11. Modern telecommunications and transport technology allows the emergence of these type of ag organizations – with private sector, nonprofit foundation – for the first time. Networks without the component of association trust are already becoming dysfunctional, but properly managed association association-based networks, with counterpart groups domestically and abroad, have a great future since they can provide business benefits and share problem-solving ideas among members.
  12. Associations in agriculture have specialized requirements and governance mechanisms based upon character and trust which can serve them well in the competition for resources and ideas. Associations have comparative advantage over certain public sector activities and could supplement government in a era of downsizing.
  13. Agricultural advisory groups, often staffed by state and federal agencies do not provide a level playing field, or channels for constructive criticism or change, which could benefit the food system as a whole and/or inspire general public confidence.
  14. Private enterprise is willing to finance nonprofit organizational "umbrella" programs to supplement state and federal functions IF they are able to participate and influence activities of associations in a meaningful way.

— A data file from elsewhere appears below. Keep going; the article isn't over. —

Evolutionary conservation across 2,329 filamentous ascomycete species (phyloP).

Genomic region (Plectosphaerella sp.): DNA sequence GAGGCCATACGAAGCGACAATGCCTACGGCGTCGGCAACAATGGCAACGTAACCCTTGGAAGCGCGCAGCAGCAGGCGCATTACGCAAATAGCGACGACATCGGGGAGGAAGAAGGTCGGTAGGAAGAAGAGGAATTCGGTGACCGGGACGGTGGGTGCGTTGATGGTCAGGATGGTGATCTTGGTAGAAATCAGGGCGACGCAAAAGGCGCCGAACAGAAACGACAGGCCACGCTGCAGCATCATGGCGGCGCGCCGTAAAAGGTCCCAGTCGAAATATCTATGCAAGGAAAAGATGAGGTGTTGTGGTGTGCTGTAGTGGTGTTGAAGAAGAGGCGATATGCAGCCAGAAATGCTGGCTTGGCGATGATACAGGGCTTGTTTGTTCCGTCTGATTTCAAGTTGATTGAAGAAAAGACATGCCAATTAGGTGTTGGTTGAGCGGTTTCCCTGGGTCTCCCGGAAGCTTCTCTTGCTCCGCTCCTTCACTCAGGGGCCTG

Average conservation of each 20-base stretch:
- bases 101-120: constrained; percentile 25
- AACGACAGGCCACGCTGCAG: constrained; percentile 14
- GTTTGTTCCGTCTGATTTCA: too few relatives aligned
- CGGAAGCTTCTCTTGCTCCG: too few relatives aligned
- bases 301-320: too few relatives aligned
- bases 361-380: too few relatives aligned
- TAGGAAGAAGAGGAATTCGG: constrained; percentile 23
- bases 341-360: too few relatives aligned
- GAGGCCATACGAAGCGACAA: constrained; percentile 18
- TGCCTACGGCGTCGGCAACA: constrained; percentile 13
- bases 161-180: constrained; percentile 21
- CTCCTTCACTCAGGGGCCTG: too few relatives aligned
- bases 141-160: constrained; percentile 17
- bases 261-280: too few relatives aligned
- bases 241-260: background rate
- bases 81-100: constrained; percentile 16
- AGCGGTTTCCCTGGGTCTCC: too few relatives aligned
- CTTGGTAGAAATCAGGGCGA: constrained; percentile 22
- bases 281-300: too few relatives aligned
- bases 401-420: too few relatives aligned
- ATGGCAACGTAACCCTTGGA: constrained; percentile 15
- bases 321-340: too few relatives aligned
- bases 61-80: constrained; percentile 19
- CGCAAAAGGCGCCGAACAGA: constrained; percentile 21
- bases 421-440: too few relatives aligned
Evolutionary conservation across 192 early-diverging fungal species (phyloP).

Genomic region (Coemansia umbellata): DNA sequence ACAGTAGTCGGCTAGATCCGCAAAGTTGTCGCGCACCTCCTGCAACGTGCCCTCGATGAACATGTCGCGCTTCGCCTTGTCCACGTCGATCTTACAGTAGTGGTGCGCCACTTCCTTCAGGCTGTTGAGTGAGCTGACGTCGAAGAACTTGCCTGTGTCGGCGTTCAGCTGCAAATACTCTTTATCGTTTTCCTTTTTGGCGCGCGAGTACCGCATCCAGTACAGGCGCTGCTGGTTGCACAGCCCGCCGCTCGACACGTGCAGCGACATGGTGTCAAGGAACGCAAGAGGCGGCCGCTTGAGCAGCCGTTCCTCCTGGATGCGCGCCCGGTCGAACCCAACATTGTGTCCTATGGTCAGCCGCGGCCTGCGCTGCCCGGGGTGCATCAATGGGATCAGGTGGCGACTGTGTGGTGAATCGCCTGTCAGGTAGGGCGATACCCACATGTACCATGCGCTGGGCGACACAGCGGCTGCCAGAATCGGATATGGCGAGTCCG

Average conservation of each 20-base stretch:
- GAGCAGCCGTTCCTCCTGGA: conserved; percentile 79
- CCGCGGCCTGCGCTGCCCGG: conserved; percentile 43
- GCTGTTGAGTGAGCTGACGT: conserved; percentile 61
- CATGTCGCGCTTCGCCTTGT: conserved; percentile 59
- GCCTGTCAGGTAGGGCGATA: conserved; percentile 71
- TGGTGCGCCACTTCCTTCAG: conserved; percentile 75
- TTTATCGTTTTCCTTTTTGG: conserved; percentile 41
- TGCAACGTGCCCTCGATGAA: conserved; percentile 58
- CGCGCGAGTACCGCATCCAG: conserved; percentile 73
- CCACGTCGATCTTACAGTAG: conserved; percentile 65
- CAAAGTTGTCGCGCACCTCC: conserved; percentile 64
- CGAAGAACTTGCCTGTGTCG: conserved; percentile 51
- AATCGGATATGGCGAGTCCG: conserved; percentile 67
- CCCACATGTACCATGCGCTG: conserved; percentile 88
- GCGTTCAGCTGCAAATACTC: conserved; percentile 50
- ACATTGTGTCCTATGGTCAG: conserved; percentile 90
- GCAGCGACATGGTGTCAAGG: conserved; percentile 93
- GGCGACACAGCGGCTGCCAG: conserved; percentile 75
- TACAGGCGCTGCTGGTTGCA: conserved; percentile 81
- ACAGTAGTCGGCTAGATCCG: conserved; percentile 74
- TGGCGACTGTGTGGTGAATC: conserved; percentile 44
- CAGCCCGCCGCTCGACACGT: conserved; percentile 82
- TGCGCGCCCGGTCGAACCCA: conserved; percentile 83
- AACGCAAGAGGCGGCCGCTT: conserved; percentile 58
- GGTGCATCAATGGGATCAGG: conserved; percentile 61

15. Agribusiness councils are well-positioned, with a growing national network, to introduce programs to enhance the image oaf agriculture and the professionalism of all links in the "food system" working together – above the age-worn frictions and suspicions which will continue at the various economic pressure points in the value-added, distribution and retail end of the chain.
  16. Agribusiness councils are well-positioned, with links to a growing international network of counterpart groups, to introduce cost-effective market development and information programs, which build upon human nature/desire within association channels to meet and build ongoing activities based upon presence, mutual respect and shared interests in the globalization of agriculture and the parallel search for world food security.